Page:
It’s never easy to see your child sick—especially when they have a fever. And while most parents worry about this common symptom, it’s important to remember that a fever doesn’t necessarily require medical attention. In fact, a fever is just part of the immune system’s natural response to infection. So if your child is otherwise alert, hydrated and behaving normally, it may be fine to let a fever run its course. But here are some other things you can try.
When it comes to treating a fever, you have many options:
- Have your child drink plenty of liquids, including water or Pedialyte. Popsicles and Jell-O may also help keep your child happy and hydrated.
- Encourage them to rest, and provide quiet activities such as puzzles, storybooks, coloring or movies.
- Bathe them with lukewarm water. Do not use extremely cold water (which can cause shivering and chills) or rubbing alcohol (which may be absorbed through the skin).
- Dress them lightly and set your home’s thermostat to a comfortable, moderate temperature.
- Tylenol (acetaminophen) may be helpful in treating a fever (be sure to consult a doctor if you’re uncertain), but do not give aspirin to children under the age of 19. Aspirin has been linked to Reye’s syndrome, a serious disease that can be fatal.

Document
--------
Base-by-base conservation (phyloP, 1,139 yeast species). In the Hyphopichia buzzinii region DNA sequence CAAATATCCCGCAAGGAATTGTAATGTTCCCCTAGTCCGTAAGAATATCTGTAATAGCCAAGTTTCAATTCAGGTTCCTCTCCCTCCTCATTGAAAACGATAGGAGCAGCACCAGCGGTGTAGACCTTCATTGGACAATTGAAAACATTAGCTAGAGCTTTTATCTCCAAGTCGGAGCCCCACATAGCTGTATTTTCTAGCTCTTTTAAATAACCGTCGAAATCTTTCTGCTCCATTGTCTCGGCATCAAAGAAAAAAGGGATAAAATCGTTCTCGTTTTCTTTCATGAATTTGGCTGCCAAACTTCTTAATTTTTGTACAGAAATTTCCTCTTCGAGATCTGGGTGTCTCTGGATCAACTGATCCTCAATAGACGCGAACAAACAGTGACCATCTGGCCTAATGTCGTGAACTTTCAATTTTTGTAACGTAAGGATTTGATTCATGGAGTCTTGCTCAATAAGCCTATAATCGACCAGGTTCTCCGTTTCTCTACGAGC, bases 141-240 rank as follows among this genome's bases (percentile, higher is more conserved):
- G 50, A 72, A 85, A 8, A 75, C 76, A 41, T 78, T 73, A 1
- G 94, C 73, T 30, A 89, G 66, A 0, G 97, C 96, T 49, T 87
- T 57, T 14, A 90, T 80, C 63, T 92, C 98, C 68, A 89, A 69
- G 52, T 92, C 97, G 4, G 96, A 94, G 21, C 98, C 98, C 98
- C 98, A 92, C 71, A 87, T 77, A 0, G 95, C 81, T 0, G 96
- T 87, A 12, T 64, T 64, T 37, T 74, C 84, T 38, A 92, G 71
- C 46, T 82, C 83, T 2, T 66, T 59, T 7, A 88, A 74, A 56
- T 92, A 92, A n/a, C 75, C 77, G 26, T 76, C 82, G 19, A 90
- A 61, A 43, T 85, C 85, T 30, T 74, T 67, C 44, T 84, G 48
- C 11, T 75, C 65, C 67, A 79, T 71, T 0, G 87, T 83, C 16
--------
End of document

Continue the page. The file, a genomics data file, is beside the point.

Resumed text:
When to Seek Help
Most fevers can be treated at home, but seek medical attention immediately if your child:
- Is younger than 3 months old and has a rectal temperature of 100.4 degrees Fahrenheit or more
- Develops a persistent temperature of 102 degrees or more
- Is undergoing chemotherapy or has a problem with his or her immune system
- Has a persistent fever accompanied by stiff neck, rash, severe vomiting or diarrhea, or significant abdominal pain
- Cries constantly or shows signs of earache
- Is lethargic, confused or slow to respond
- Shows signs of dehydration (such as decreased urination or a sunken soft spot on his or head)
- Has difficulty breathing or swallowing
- Has a seizure